- the type of insulation (if any) in the property’s floors, walls and roof
- the condition of the property’s roof and external walls
The data sourced and used in the selection of models came from several sources.
Council Tax Valuation Data
This contained information on a wide range of property attributes that were ultimately used in the final models. The main limitation of the dataset was the accuracy of the collected data, as this was often collected from outside the property and some values were based on assumptions made that could have impacted data quality.
For example, all properties were assumed to have central heating unless known otherwise, and the floor area of properties in this dataset often differed to the EPC data. Council Tax valuations are also not performed regularly for all properties and so some records will be out of date.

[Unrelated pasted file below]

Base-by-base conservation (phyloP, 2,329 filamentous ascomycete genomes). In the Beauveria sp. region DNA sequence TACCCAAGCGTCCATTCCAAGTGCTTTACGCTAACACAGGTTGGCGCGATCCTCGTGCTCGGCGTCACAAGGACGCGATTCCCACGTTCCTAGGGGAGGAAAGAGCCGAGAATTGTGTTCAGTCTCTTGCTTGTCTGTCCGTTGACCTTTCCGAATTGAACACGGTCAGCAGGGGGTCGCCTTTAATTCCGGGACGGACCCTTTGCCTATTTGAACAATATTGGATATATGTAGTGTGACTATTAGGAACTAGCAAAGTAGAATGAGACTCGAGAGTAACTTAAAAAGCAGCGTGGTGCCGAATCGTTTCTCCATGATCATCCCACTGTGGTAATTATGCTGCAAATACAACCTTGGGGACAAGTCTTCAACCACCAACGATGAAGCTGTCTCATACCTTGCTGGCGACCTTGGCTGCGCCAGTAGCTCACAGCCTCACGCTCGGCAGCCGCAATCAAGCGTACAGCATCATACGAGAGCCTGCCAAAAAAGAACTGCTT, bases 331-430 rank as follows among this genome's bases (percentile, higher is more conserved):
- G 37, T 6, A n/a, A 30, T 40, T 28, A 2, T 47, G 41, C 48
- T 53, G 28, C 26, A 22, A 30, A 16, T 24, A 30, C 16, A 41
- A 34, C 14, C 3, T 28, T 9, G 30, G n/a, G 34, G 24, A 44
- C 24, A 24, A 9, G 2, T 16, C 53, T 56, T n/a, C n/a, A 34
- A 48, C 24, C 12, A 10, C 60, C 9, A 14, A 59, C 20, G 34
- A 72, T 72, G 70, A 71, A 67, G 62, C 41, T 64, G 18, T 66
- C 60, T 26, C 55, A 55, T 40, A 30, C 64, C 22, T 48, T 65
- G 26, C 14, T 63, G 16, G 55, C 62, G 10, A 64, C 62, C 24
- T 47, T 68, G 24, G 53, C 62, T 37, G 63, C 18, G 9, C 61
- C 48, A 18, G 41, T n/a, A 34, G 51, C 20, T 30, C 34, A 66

Land Registry Price Paid Data
The property sale price was used as a proxy for the general condition of a property.
Tenancy Deposit Protection Scheme
Variables on the rental amount and whether the property was rented out were used as a proxy for the general condition of the property. It is important to note that these data were only available for 2 million properties, about half the total number of rented properties in England.
Energy Company Obligation (ECO) Scheme
This contained data on newly installed energy efficiency measures for some properties and was powerful for predicting energy efficiency for those properties. However, it only had a small coverage, with information only available for 2 million properties.
Central Fit Register (CFR) Feed-in-Tariff Scheme
This contained similar variables to the ECO dataset but was again limited by the relatively low coverage of properties (around 800,000).
National Energy Efficiency Data (NEED) Framework: consumption data
This gave us an indicator as to whether a property was heated with gas or electricity at a given point in time, identified as a useful feature for predicting energy efficiency.